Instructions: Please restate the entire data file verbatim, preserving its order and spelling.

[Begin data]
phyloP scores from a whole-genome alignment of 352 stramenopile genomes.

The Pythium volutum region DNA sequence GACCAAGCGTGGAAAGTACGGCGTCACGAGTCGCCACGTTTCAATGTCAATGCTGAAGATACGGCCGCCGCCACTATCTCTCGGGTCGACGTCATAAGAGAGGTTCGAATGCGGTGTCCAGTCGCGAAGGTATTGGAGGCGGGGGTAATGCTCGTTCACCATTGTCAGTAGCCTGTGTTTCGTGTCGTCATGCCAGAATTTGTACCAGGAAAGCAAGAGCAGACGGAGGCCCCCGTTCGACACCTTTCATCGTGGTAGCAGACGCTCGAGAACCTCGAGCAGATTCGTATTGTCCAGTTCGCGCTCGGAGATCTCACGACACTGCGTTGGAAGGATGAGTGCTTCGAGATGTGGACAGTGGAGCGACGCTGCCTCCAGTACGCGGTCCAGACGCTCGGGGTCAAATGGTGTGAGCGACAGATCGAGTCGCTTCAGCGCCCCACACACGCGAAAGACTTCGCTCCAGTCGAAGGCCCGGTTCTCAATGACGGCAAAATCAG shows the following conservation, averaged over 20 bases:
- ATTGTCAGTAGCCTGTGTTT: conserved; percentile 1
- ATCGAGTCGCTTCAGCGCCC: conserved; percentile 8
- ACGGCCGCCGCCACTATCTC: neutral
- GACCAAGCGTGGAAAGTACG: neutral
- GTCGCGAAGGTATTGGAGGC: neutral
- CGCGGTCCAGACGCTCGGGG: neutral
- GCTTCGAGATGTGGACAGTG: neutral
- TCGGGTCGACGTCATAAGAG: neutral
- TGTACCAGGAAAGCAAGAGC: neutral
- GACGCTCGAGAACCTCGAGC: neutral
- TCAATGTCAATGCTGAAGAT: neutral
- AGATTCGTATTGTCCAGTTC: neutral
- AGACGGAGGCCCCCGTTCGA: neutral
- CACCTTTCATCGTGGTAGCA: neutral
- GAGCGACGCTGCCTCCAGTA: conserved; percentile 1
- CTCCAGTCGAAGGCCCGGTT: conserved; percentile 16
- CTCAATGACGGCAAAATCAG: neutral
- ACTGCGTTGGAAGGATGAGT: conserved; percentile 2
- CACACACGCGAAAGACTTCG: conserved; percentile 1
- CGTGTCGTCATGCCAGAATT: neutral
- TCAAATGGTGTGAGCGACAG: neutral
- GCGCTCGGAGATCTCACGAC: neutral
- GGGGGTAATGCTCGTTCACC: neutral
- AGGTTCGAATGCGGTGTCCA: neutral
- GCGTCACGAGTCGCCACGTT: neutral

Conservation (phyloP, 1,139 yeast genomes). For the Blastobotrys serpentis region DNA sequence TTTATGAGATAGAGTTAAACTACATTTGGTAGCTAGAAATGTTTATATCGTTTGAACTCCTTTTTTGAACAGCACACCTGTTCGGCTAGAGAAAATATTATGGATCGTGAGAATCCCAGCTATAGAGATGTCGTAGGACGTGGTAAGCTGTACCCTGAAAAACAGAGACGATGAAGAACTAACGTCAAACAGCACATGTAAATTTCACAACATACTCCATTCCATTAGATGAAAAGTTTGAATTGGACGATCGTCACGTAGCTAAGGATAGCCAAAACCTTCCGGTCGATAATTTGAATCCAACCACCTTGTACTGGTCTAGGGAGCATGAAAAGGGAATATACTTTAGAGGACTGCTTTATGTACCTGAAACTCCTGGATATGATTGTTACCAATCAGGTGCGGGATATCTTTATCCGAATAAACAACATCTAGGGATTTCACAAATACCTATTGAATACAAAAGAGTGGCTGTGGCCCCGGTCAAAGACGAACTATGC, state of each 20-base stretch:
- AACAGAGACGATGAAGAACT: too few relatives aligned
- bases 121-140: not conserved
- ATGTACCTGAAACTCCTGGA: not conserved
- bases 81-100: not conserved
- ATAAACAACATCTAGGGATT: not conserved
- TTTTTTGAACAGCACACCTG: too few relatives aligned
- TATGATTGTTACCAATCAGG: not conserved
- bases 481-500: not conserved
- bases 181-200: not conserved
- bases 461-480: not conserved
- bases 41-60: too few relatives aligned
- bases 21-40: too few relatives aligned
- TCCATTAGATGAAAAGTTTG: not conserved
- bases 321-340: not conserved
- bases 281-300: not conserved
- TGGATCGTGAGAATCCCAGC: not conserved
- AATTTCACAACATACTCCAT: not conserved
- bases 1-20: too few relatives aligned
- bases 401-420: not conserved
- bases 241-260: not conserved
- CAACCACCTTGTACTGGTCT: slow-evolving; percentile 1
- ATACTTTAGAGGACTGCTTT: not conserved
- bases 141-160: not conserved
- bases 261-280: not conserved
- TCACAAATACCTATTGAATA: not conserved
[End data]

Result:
phyloP scores from a whole-genome alignment of 352 stramenopile genomes.

The Pythium volutum region DNA sequence GACCAAGCGTGGAAAGTACGGCGTCACGAGTCGCCACGTTTCAATGTCAATGCTGAAGATACGGCCGCCGCCACTATCTCTCGGGTCGACGTCATAAGAGAGGTTCGAATGCGGTGTCCAGTCGCGAAGGTATTGGAGGCGGGGGTAATGCTCGTTCACCATTGTCAGTAGCCTGTGTTTCGTGTCGTCATGCCAGAATTTGTACCAGGAAAGCAAGAGCAGACGGAGGCCCCCGTTCGACACCTTTCATCGTGGTAGCAGACGCTCGAGAACCTCGAGCAGATTCGTATTGTCCAGTTCGCGCTCGGAGATCTCACGACACTGCGTTGGAAGGATGAGTGCTTCGAGATGTGGACAGTGGAGCGACGCTGCCTCCAGTACGCGGTCCAGACGCTCGGGGTCAAATGGTGTGAGCGACAGATCGAGTCGCTTCAGCGCCCCACACACGCGAAAGACTTCGCTCCAGTCGAAGGCCCGGTTCTCAATGACGGCAAAATCAG shows the following conservation, averaged over 20 bases:
- ATTGTCAGTAGCCTGTGTTT: conserved; percentile 1
- ATCGAGTCGCTTCAGCGCCC: conserved; percentile 8
- ACGGCCGCCGCCACTATCTC: neutral
- GACCAAGCGTGGAAAGTACG: neutral
- GTCGCGAAGGTATTGGAGGC: neutral
- CGCGGTCCAGACGCTCGGGG: neutral
- GCTTCGAGATGTGGACAGTG: neutral
- TCGGGTCGACGTCATAAGAG: neutral
- TGTACCAGGAAAGCAAGAGC: neutral
- GACGCTCGAGAACCTCGAGC: neutral
- TCAATGTCAATGCTGAAGAT: neutral
- AGATTCGTATTGTCCAGTTC: neutral
- AGACGGAGGCCCCCGTTCGA: neutral
- CACCTTTCATCGTGGTAGCA: neutral
- GAGCGACGCTGCCTCCAGTA: conserved; percentile 1
- CTCCAGTCGAAGGCCCGGTT: conserved; percentile 16
- CTCAATGACGGCAAAATCAG: neutral
- ACTGCGTTGGAAGGATGAGT: conserved; percentile 2
- CACACACGCGAAAGACTTCG: conserved; percentile 1
- CGTGTCGTCATGCCAGAATT: neutral
- TCAAATGGTGTGAGCGACAG: neutral
- GCGCTCGGAGATCTCACGAC: neutral
- GGGGGTAATGCTCGTTCACC: neutral
- AGGTTCGAATGCGGTGTCCA: neutral
- GCGTCACGAGTCGCCACGTT: neutral

Conservation (phyloP, 1,139 yeast genomes). For the Blastobotrys serpentis region DNA sequence TTTATGAGATAGAGTTAAACTACATTTGGTAGCTAGAAATGTTTATATCGTTTGAACTCCTTTTTTGAACAGCACACCTGTTCGGCTAGAGAAAATATTATGGATCGTGAGAATCCCAGCTATAGAGATGTCGTAGGACGTGGTAAGCTGTACCCTGAAAAACAGAGACGATGAAGAACTAACGTCAAACAGCACATGTAAATTTCACAACATACTCCATTCCATTAGATGAAAAGTTTGAATTGGACGATCGTCACGTAGCTAAGGATAGCCAAAACCTTCCGGTCGATAATTTGAATCCAACCACCTTGTACTGGTCTAGGGAGCATGAAAAGGGAATATACTTTAGAGGACTGCTTTATGTACCTGAAACTCCTGGATATGATTGTTACCAATCAGGTGCGGGATATCTTTATCCGAATAAACAACATCTAGGGATTTCACAAATACCTATTGAATACAAAAGAGTGGCTGTGGCCCCGGTCAAAGACGAACTATGC, state of each 20-base stretch:
- AACAGAGACGATGAAGAACT: too few relatives aligned
- bases 121-140: not conserved
- ATGTACCTGAAACTCCTGGA: not conserved
- bases 81-100: not conserved
- ATAAACAACATCTAGGGATT: not conserved
- TTTTTTGAACAGCACACCTG: too few relatives aligned
- TATGATTGTTACCAATCAGG: not conserved
- bases 481-500: not conserved
- bases 181-200: not conserved
- bases 461-480: not conserved
- bases 41-60: too few relatives aligned
- bases 21-40: too few relatives aligned
- TCCATTAGATGAAAAGTTTG: not conserved
- bases 321-340: not conserved
- bases 281-300: not conserved
- TGGATCGTGAGAATCCCAGC: not conserved
- AATTTCACAACATACTCCAT: not conserved
- bases 1-20: too few relatives aligned
- bases 401-420: not conserved
- bases 241-260: not conserved
- CAACCACCTTGTACTGGTCT: slow-evolving; percentile 1
- ATACTTTAGAGGACTGCTTT: not conserved
- bases 141-160: not conserved
- bases 261-280: not conserved
- TCACAAATACCTATTGAATA: not conserved